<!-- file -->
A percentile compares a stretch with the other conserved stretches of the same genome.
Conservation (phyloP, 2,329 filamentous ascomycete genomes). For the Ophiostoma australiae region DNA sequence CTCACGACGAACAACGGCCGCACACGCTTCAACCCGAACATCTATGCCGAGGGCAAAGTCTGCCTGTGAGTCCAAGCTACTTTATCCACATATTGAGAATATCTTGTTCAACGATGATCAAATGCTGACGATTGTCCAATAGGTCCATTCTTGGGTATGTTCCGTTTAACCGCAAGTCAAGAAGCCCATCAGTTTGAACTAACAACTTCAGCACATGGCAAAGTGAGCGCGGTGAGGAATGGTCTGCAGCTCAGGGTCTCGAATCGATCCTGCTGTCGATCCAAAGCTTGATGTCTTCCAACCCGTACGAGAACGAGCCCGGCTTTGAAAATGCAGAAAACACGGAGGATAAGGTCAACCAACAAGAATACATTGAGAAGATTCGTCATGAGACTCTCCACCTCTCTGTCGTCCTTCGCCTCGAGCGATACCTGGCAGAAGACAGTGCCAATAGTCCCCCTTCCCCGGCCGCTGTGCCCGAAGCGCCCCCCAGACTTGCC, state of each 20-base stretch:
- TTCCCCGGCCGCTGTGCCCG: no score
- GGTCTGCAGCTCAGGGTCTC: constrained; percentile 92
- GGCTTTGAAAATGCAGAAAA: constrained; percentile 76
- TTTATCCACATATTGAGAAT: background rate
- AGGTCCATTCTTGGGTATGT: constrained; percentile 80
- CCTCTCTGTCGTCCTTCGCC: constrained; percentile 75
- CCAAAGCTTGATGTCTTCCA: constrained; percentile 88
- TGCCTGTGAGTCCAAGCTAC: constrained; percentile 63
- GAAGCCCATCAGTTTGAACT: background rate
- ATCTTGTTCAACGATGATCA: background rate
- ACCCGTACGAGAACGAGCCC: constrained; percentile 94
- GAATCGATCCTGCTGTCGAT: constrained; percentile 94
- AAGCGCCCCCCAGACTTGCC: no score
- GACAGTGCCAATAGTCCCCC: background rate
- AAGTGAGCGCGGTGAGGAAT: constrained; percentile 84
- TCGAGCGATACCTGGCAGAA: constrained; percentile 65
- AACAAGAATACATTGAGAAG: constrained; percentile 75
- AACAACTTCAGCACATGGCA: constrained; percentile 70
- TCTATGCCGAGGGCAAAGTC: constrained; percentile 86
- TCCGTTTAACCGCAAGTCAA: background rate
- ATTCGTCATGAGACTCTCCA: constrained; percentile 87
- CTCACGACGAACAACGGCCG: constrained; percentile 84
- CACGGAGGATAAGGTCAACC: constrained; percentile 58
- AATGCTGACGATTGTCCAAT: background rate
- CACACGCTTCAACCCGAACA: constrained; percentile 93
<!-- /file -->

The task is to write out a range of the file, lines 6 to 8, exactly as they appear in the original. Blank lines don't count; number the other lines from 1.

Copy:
- TTTATCCACATATTGAGAAT: background rate
- AGGTCCATTCTTGGGTATGT: constrained; percentile 80
- CCTCTCTGTCGTCCTTCGCC: constrained; percentile 75